People try to downplay the notion of cronyism. One FB commenter said “They assume that since corporations make a lot of money that they are ripping someone off. It does not cross their minds that it is a value for value trade between the seller and the buyer, and that the corporations and businesses that make the most money are offering the best products and services that people want, like iPhones”. But this ignores stuff like planned obsolescence and many other tricks of the trade. And that the “value” they produce has not gone up as astronomically as what they are making. (especially with stuff like lowering quality, which is apart of obsolescence).

    So a lot more cronyism is likely involved.
    Here’s a great image:

  2. Here’s one I’ve been seeing for the past few days I should have jumped on:

    Yeah, you would vote for them, until they were getting close to winning, then find a way to get them out. This is what you already did with one of the men pictured here: Herman Cain! (And yet you have the nerve to still include him there after forcing him out of the election with a last-minute ‘years-ago scandal’ revelation like that!) Earlier, Colin Powell was the one you looked up to, and he dropped out, likely seeing the same thing coming!

    They would probably do this to all of them, one after the other, and it will only be “fact, not racism” that led to their elimination, yet “at least we were willing to vote for them…”. Then, someone somewhere will put it all together, “Those blacks, even the ‘good ones’ who hold policies we like, just are too corrupt to be president. That’s just ‘the facts‘! It shows they once again need to fix their own communities”.

    Since West is the one they seem to like the most now, it will be interesting to see what happens if he does run in 2016.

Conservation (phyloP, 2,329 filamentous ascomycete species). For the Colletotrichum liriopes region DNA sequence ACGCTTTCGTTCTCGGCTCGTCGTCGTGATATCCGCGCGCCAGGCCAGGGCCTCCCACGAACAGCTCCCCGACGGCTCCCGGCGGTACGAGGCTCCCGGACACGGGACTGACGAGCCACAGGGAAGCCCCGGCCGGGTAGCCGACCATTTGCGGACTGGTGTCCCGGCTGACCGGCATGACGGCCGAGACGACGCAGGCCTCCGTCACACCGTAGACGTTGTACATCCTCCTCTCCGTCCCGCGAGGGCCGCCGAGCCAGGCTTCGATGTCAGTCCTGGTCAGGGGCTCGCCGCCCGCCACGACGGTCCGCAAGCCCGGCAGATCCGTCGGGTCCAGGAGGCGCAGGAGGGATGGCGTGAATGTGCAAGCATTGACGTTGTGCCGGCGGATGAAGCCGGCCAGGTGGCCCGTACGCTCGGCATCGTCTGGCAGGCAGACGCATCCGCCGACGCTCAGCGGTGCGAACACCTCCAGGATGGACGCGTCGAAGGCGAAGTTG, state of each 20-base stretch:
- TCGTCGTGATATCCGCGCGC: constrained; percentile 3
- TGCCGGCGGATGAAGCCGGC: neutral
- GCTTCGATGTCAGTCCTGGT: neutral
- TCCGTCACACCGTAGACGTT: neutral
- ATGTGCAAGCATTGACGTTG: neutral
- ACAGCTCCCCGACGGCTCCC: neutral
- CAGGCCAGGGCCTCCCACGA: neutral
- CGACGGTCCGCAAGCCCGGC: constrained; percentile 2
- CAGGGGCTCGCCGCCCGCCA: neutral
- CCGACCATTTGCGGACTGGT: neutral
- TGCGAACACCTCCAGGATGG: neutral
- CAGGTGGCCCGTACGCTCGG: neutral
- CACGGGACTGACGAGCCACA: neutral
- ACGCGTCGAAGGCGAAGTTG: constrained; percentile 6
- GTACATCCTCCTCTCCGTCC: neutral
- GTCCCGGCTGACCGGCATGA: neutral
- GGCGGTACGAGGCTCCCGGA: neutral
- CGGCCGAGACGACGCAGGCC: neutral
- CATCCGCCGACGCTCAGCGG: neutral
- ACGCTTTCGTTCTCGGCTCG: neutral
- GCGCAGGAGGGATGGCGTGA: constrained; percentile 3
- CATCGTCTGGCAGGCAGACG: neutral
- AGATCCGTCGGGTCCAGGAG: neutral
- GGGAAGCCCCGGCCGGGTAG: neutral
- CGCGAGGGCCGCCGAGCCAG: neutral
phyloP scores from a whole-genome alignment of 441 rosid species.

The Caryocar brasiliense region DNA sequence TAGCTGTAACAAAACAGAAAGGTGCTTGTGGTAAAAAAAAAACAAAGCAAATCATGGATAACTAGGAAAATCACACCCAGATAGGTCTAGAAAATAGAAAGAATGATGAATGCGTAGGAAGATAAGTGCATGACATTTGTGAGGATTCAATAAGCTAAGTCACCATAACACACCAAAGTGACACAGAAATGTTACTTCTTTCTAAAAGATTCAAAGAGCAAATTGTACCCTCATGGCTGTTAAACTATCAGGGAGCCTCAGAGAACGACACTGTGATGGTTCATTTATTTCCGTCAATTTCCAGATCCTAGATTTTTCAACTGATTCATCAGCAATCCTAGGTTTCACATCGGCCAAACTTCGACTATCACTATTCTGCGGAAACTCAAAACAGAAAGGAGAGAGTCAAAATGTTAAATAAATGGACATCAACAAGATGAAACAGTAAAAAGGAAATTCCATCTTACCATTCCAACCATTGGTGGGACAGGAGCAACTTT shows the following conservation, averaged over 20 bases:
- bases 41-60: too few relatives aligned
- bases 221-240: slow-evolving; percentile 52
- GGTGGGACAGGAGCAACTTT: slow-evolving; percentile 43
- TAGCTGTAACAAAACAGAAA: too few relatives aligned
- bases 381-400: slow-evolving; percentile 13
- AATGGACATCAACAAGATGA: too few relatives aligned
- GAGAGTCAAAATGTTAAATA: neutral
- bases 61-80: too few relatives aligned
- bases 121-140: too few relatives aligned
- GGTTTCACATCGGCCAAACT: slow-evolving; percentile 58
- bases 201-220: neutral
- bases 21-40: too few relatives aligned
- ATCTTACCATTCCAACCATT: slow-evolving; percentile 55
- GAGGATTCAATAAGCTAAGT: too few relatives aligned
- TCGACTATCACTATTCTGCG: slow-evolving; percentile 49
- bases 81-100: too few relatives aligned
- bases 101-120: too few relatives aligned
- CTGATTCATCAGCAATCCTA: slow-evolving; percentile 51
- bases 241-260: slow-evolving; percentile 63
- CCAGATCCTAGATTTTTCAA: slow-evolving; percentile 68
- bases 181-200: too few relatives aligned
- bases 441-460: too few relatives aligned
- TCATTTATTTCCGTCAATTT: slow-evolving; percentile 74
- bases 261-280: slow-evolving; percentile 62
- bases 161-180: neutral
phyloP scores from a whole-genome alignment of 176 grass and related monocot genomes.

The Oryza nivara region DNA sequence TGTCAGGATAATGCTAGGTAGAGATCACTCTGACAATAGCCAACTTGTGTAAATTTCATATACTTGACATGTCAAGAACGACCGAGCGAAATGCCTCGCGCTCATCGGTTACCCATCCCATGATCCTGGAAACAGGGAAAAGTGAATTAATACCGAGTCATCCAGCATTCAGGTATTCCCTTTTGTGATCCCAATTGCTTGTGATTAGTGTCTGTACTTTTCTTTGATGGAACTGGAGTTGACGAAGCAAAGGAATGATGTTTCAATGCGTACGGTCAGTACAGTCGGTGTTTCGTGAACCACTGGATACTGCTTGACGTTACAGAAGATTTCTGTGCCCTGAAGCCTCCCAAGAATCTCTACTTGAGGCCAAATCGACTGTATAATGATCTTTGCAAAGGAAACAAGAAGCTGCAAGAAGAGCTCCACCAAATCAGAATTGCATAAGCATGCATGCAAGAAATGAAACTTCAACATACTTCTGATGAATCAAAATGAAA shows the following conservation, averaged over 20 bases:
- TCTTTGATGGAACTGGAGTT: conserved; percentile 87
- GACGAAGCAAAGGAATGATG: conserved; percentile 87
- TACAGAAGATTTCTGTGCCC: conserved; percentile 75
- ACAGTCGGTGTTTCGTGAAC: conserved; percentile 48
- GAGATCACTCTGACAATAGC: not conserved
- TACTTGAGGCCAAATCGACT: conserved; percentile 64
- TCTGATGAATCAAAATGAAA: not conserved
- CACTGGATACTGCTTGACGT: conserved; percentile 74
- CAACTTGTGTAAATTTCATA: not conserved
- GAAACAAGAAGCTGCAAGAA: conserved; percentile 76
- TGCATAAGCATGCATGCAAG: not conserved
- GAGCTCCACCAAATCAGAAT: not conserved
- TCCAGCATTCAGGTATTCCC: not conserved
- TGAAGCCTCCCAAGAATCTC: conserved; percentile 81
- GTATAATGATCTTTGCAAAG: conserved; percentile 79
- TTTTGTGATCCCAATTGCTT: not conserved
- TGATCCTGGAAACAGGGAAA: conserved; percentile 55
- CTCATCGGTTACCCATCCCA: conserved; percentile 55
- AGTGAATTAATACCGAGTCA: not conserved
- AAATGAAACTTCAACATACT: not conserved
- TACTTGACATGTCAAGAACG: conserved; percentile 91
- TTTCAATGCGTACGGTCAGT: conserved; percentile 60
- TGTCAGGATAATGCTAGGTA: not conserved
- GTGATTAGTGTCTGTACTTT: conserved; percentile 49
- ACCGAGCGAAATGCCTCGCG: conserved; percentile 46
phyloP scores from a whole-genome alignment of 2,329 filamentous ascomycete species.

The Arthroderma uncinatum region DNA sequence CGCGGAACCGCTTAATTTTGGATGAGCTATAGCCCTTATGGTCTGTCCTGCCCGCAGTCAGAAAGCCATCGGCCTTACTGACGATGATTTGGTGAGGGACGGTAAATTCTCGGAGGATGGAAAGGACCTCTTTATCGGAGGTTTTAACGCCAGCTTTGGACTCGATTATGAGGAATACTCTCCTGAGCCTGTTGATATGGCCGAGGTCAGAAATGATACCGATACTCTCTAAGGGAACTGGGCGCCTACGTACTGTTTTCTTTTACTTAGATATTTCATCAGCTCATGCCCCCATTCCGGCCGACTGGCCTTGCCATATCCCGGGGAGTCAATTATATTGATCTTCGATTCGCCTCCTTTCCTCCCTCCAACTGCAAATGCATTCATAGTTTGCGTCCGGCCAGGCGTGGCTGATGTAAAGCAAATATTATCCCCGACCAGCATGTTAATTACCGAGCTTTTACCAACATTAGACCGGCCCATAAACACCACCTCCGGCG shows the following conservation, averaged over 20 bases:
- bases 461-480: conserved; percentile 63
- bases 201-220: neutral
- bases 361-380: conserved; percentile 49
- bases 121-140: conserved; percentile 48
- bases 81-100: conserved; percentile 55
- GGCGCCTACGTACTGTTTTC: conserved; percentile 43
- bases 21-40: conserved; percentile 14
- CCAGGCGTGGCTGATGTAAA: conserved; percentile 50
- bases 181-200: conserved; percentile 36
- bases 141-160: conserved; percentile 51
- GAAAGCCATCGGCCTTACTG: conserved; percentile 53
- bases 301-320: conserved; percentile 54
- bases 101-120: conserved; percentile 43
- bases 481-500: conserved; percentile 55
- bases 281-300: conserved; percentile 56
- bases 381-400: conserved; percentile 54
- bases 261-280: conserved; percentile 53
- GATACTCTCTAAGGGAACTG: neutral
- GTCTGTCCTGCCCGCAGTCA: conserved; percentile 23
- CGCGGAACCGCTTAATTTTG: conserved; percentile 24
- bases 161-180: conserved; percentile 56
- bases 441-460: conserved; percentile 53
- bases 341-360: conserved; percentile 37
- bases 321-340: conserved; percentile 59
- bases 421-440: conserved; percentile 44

As for class:
    Pope Francis In Peace Message Attacks Mega-Salaries With ‘Crumbs’ For Poor

    I had already seen people calling him a “socialist”, and even “The Obama of the Catholic Church”!

  3. Here is something I copied for something on my tablet, and it was still in the clipboard. (Nice thing I like about Android, is that you can have multiple clippings and can access them in certain applications, where Windows only can have one, and you can’t see it anywhere).
    Not sure what I used it for or where I even got it from. Probably a link on Facebook. Can’t find it cited here already, so I might as well just post it now. (I think I remember now; I copied it because of the doctrinal implications, but didn’t know what to use it for. So again, might as well post it here).

    Butler writes that when Zimmerman told Sean Hannity that it was God’s
    will that he shot and killed Trayvon Martin, “he was diving right into
    what most good conservative Christians in America think right now.
    Whatever makes them protected, safe, and secure, is worth it at the
    expense of the black and brown people they fear.”

    However, Craig counters this premise by writing, “What’s perhaps most
    ridiculous about this theology is that it seems Prof. Butler is trying
    to draw an analogue between God and Zimmerman’s situation, which is
    completely unfounded. Trying to press social and political situations
    onto a theology of God is methodologically backwards and is nothing
    more than a personal construct of Prof. Butler.

  4. They’re on the Cosby bandwagon again:

    Bill Cosby Bashes Thugs and Welfare Moms: ‘We Can’t Blame White People’

    “But will these people listen?” -article author.

    What Cosby is saying is right, but I think the observers cheering this on are a little too focused on “THESE PEOPLE” (Especially when the same are among the ones claiming a “race card” is being played too much).

    “These people” is just the ‘third person’ version of “YOU people”!
    And this attitude is what we as always see in some of the other comments.

    While expressing their admiration for Cosby, and how he is a “good one” (to paraphrase; as for the rest of the blacks? “Bill has said this for years but it has fallen deaf ears. Obviously common sense can’t be translated into Ebonics!” And another one mentioning the Democrats being “part of the problem with all the freebies they hand out”.
    And people think these sentiments are not racist!

    All have sinned. [This was first commented on the Christian FB "friend" and coworker's post of the article]. All do wrong and can do better. Everyone tries to put all blame on others, and that is what’s being done by focusing so much on “these people”, when the economy is a mess, and they don’t ever want to look at their own system. It’s all just “them” (and the liberals favoring them).

    Later on, we have this:

    Followed by this:

    (They hated the Clintons so much, but they didn’t exclude Bill!)

  5. Why Are White Men Like Michael Dunn So Angry?
    A crisis in white masculinity is killing black teenagers and, history says, the violence is likely to continue.